I was sure I read that wrong. A generation later, graphing calculators have moderately less capability, and cost essentially the same. That’s crazy. It’s unheard-of in the technology world. It’s running the same processor at the same speed. How can they even get the chips to build these things? They should be putting them in museums, but instead they’re selling them new, and at the same price.

How does this happen?

Texas Instruments is both strategic and lucky. When they were designing the TI-81, they courted the teachers. They went to NCTM conferences and universities and asked teachers to participate in the design of the device. They got buy-in early on. Not only were they ahead of the innovation curve, they also had the support of math teachers. That gave them a significant competitive advantage. Once they convinced the schools that students all needed to have the same kind of calculator, it was obvious what that calculator would be. The monopoly was born. Today, TI has 93% of the graphing calculator market. Most of the rest is absorbed by Casio, but those are calculators sold to people who have a choice of device. Students are almost always forced to buy TI.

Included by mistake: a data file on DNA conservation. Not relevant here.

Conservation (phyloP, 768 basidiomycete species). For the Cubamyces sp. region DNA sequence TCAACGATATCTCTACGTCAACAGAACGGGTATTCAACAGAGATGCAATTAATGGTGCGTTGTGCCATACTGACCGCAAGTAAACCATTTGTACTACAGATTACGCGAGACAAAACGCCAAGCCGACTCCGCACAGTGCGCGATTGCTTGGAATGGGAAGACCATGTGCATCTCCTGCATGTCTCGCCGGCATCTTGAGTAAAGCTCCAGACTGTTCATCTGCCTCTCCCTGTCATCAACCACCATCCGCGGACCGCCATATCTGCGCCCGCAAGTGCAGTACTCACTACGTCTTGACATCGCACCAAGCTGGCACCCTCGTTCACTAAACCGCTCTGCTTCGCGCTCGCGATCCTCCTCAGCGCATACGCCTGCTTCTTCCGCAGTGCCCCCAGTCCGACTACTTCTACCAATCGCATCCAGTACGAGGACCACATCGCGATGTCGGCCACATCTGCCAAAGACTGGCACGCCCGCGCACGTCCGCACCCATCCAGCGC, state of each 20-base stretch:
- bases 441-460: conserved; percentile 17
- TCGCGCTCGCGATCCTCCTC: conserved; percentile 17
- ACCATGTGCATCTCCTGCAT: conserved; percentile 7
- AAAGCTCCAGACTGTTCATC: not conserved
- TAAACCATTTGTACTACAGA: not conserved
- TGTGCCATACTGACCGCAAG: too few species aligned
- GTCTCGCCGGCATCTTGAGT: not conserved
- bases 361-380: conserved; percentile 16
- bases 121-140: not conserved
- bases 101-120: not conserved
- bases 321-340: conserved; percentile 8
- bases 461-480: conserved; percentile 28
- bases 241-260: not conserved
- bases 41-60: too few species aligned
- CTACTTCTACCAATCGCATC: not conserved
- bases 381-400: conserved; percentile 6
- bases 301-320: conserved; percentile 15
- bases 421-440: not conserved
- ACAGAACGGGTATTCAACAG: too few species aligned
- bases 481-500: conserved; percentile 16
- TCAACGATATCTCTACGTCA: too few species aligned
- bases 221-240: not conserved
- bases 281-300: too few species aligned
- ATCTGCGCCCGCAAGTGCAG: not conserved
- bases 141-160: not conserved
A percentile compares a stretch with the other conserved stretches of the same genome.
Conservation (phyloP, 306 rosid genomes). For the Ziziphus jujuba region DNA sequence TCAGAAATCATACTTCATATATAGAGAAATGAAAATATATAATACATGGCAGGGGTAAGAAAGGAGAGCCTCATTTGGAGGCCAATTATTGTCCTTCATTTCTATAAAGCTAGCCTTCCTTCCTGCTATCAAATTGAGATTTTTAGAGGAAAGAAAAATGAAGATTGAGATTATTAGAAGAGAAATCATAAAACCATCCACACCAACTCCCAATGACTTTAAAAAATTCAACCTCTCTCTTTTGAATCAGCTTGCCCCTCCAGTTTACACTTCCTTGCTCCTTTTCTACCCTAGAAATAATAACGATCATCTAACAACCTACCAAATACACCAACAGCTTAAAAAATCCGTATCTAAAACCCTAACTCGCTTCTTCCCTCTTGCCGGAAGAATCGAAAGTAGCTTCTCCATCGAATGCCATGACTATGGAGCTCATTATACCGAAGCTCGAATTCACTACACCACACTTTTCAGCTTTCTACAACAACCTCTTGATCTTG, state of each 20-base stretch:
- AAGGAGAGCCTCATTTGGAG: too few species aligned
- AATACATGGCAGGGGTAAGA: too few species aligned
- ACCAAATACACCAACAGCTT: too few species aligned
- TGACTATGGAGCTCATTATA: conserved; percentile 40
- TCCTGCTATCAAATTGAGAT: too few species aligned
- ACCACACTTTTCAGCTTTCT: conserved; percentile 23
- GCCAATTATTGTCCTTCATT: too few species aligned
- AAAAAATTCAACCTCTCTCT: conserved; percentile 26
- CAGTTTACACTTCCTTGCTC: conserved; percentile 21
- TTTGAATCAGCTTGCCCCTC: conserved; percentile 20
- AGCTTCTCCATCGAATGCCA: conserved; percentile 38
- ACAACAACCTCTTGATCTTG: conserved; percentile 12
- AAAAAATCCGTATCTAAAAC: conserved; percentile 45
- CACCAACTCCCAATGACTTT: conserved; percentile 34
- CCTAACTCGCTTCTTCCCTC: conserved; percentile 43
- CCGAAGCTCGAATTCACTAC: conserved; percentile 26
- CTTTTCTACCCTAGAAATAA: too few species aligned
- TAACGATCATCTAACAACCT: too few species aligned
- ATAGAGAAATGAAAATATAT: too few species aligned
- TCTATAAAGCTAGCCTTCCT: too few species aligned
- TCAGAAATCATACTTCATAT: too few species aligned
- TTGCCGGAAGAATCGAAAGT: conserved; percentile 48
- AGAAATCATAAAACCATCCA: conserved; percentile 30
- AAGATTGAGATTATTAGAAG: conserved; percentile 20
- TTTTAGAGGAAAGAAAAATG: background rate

And here’s the genius part: the people deciding what will be purchased don’t have to pay for it, so the cost doesn’t matter. The teacher likes the TI. The textbook is written specifically for the TI. The ACT and SAT allow students to use the TI. It doesn’t matter how much it costs. If the student has to have it, the parents will pay it. They don’t have a choice.

The mobile phone should have taken the graphing calculator’s lunch money. There’s no reason why a smart phone can’t do everything a graphing calculator can do while streaming Spotify, tracking the user’s location, and texting with friends. Certainly the tablets and netbooks and Chromebooks we’ve been all abuzz over for the last five years can easily handle the minimal work that a calculator does.

But remember, we’ve “standardized” on a proprietary, patented interface. The only way to have an app that looks like a TI-83 is for TI to license it. And they don’t want to do that. Apps that cost more than $1.99 don’t get much traction. With margins on the 20 year old hardware hovering near 100 percent, why would they undermine their cash cow? TI reluctantly released an emulator for iOS, but it’s $30, and it can’t be used on standardized tests. As far as I can see, there’s no Android version. Teachers are still encouraging students to buy the hardware.